As for Sports Massage, these same tools above can be used, however, unlike Trigger Point Massage, this technique is focused on breaking down stiff crusty muscle scaring under the skin that definitely required an injury to form. It's also a good pain type of massage that provides relief and greater flexibility if muscle scaring is indeed the case. The pain will be exacerbated by massaging the exact area of pain, and you will feel pretty intense stiffness. As for the massage technique, it is similar to the trigger point therapy above but focus much more on the actual area of pain and loosening up stiff muscle tissue. The pain may actually be higher in this type but you should be getting relief each day if done right. A dozen or several dozen deep slow massages should work too. From my experience, scar tissue massage takes more effort than trigger point massage - the stiffness is higher and the pain is a bit more intense but the relief is real and I went from not being able to run for months to now being able to run pain free for almost a decade after resolving a little scar tissue that would pinch every-time I ran - months of not recovering after a fall.

NOTE: any self applied massage is done at your own risk. If you are truly unsure of your injury, seek a medical evaluation however I recommended staying away from painkillers unless the pain is absolutely unbearable because they are only masking the issue, not solving it. Most cases of non serious injuries and mere knots or scaring can be solved with these massage techniques - relief should happen slowly over a period over a week or month. Some cases may even find relief the same day which is encouraging to continue as long as necessary to recover - which may still be weeks to further prevent the pain from coming back.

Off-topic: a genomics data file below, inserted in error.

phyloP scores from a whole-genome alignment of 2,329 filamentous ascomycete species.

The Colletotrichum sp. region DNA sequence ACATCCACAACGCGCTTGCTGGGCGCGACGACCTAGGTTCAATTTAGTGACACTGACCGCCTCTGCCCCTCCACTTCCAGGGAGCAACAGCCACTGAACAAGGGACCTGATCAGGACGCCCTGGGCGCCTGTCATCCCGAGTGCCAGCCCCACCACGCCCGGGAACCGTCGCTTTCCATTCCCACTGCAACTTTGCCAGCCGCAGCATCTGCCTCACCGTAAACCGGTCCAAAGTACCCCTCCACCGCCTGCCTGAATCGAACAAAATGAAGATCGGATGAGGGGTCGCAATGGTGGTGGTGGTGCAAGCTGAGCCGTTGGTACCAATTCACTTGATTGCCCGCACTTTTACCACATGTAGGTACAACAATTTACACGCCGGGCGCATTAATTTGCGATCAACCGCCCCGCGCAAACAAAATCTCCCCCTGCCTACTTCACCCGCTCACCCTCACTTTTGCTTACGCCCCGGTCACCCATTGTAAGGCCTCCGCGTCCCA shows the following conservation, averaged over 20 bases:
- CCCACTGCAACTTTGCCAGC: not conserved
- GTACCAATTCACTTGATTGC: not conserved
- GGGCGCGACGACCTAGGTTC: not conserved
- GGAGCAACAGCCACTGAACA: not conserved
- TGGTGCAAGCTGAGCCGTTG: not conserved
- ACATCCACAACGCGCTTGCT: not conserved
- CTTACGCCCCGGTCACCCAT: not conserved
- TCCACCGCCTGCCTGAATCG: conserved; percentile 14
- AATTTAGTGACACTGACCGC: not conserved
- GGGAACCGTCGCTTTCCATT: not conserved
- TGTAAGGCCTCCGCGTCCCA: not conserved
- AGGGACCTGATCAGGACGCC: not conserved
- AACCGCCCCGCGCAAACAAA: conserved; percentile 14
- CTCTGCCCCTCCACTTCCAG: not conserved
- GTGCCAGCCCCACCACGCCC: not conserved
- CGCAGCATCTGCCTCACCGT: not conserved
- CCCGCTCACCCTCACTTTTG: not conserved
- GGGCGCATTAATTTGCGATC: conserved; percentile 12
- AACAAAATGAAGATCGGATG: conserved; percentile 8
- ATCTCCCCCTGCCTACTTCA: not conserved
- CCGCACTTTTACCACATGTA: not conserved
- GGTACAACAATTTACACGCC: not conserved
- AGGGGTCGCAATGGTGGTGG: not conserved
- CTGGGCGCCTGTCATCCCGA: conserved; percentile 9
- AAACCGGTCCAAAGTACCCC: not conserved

As for stretching, practicing flexibility focused yoga courses will improve your flexibility tremendously. A lot of great apps exist out there, but I use Yoga Studio because you can customize your own workout videos after you discover which poses help you most. Also practice slow breathing and Proprioceptive Neuromuscular Facilitation (PNF) stretching which is essentially applying some muscle squeezing for a few seconds into your stretch, then releasing further. Breathing for at-least 4 seconds on the inhale and exhale will boost flexibility, reduce stress, and speed up results over time. Pain should be a moderate balance between effort and relaxation - low/medium pain, not high but also felt effort. PNF stretching helped me release my own stiff upper back and shoulders, now I can actually clasp my hands behind my upper-back both ways (one arm tossed behind its shoulder, the other behind the hip, fingers hooked together, shoulders stretched). PNF allows those stretches that even tons of stretching alone wouldn't allow. In a sense, this technique also breaks down knots in the muscles, massaging them for a few seconds mid-stretch. Yoga not only increases your performance in many exercises but provides a pretty significant calm self control/higher tolerance for stress effect over time that is long lasting.

  • Thanks for your very detailed answer! I'm already doing massages with like these foam roles and balls, which is pretty helpful I feel. The pain is absolutly bareable, maybe a 2-3 out of 10, so no worries about pain medicine. But still, obviously I wanna get rid of it. I'm doing some stretches for my chest and stuff already (as Alec already pointed out in a comment above), since I always sit down bent over, which I now try not to do anymore. I'm definitly trying Yoga and some more stretching from now on. My Doc said if the tension doesn't go away I should come back to get some physical therapy. – Suimon Aug 3 '18 at 6:18